First announced at a March 7 news conference at the Casco Bay Island ferry terminal, the Transit Tomorrow plan is a regional collaboration aiming to create a 30-year plan for the most efficient use of all public transportation, from Brunswick to Biddeford. Krysteana Scribner / The Forecaster

SOUTH PORTLAND — Residents had a chance to weigh-in on a 30-year plan for public transportation Sept. 30, with many residents saying they’re fed up with heavy traffic and unreliable public transit arrival times.

“Sometimes it’s so crowded in town and traffic is so bad that I think I won’t go somewhere because it’s too jammed,” said resident Heather Kemp at a Greater Portland Council of Government meeting at City Hall on Monday. “… It can be challenging to sit in traffic. A ride that takes 10 minutes might take 30 minutes instead.”

The plan will determine how to better link services and communities while leveraging federal and state funding. Organized by the council and Portland Area Comprehensive Transportation System, which merged two years ago, the planning involves seven regional transportation agencies and includes rail and ferry services.

Kristina Egan, the council’s executive director, said the plan is expected to come together in about 11 months and will include targeting growth areas for service expansions. Some of the biggest obstacles in transportation, she said, include inadequate funding, traffic congestion and bus transfers. Many people, she said, want more frequent and reliable transportation.

Stephanie Carver, planning director at the council and project manager of Transit Tomorrow, said there are many benefits to using public transit and other modes of transportation, such as bicycling and walking. By riding the bus or taking shared transportation, such as Uber or carpooling, residents reduce greenhouse gases in the atmosphere.

The plan aims to improve economic opportunities and sustainable living and promote affordable housing throughout the region, Carver said. It is hoped that a steering committee will draft recommendations in the spring and have a final plan approved by the council by fall 2020.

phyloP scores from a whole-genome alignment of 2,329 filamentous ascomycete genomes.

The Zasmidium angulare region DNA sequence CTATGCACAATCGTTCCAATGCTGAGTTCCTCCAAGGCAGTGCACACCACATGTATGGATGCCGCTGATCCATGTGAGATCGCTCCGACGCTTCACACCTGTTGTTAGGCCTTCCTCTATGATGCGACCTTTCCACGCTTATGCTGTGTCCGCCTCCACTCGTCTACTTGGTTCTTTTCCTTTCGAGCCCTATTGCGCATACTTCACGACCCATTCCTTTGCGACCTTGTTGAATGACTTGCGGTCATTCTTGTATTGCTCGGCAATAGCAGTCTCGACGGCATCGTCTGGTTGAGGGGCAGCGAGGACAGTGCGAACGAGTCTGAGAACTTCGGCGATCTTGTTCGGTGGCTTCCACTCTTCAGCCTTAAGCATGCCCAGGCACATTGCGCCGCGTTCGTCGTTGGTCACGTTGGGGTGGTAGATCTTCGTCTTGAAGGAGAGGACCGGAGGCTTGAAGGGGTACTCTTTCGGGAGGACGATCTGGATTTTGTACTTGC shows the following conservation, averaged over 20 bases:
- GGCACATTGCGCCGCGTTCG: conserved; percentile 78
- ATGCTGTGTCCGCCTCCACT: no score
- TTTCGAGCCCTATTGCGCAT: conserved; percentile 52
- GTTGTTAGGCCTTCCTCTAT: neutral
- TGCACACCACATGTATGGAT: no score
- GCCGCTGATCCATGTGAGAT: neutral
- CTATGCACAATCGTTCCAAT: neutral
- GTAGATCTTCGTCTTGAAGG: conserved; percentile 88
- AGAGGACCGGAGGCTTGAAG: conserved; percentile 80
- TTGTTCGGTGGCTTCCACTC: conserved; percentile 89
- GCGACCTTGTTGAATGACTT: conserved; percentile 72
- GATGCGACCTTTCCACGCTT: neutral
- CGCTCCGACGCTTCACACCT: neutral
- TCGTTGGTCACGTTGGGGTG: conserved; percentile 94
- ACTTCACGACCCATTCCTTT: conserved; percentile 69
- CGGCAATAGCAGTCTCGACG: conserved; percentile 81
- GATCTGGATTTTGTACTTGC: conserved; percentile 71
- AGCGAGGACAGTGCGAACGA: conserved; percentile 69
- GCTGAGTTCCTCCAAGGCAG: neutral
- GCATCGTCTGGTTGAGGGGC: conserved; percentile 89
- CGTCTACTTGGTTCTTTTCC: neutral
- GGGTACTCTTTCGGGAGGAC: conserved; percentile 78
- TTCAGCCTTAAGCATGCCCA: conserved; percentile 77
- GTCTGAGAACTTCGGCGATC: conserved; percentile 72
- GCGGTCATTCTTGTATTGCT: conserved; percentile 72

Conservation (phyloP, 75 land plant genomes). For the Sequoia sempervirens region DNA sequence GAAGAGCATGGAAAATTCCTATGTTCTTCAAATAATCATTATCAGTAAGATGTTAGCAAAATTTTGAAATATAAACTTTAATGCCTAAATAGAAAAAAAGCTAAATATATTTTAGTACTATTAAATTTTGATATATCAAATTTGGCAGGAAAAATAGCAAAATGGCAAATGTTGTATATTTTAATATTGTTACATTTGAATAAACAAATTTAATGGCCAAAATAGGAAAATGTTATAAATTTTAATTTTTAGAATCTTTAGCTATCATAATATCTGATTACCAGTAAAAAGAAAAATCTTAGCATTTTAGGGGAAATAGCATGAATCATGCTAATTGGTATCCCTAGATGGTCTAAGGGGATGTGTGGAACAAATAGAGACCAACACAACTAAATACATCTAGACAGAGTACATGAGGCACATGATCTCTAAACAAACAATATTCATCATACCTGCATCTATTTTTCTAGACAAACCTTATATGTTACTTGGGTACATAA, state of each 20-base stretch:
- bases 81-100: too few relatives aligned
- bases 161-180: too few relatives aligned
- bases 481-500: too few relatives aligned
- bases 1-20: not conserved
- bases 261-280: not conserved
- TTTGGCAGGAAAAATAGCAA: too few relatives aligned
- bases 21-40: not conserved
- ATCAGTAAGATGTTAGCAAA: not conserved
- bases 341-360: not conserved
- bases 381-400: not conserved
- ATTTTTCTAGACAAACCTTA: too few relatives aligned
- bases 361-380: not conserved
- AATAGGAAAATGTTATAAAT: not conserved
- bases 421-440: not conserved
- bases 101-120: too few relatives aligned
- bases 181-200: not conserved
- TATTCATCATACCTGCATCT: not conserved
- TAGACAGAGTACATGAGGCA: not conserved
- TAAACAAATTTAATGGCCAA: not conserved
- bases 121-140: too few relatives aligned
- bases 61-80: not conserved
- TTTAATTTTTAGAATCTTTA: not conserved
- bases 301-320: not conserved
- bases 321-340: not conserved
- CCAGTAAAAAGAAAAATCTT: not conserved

In total, ridership on regional public transportation has increased from 3.7 million in 2013 to 4.3 million in 2017, according to the Portland Area Comprehensive Transportation System. Within the agencies, the largest share of users remains the Metro bus system serving Portland and communities as far away as Gorham and Brunswick.

Metro has added several new routes over the past several years, including service to Gorham and the University of Southern Maine in August 2018, and a new route that runs along the western edge of Portland, through Westbrook, and on to the Maine Mall in South Portland.

On July 1, the South Portland bus service began providing Saturday night service and added time for inbound trips to accommodate increased traffic.

Egan said the future of transportation is uncertain, especially with the addition of autonomous cars, electric vehicles and shared riding services such as Lyft and Uber changing the traffic landscape at an unprecedented pace.

“We’ve got a lot of rapid technological change over the years. I’ve been in transportation 25 years and I’ve never seen a period of time where so many things are happening so fast,” she said. “We can’t predict the future, we don’t know what’s going to happen, but we’re going to work with imperfect knowledge to craft this plan.”

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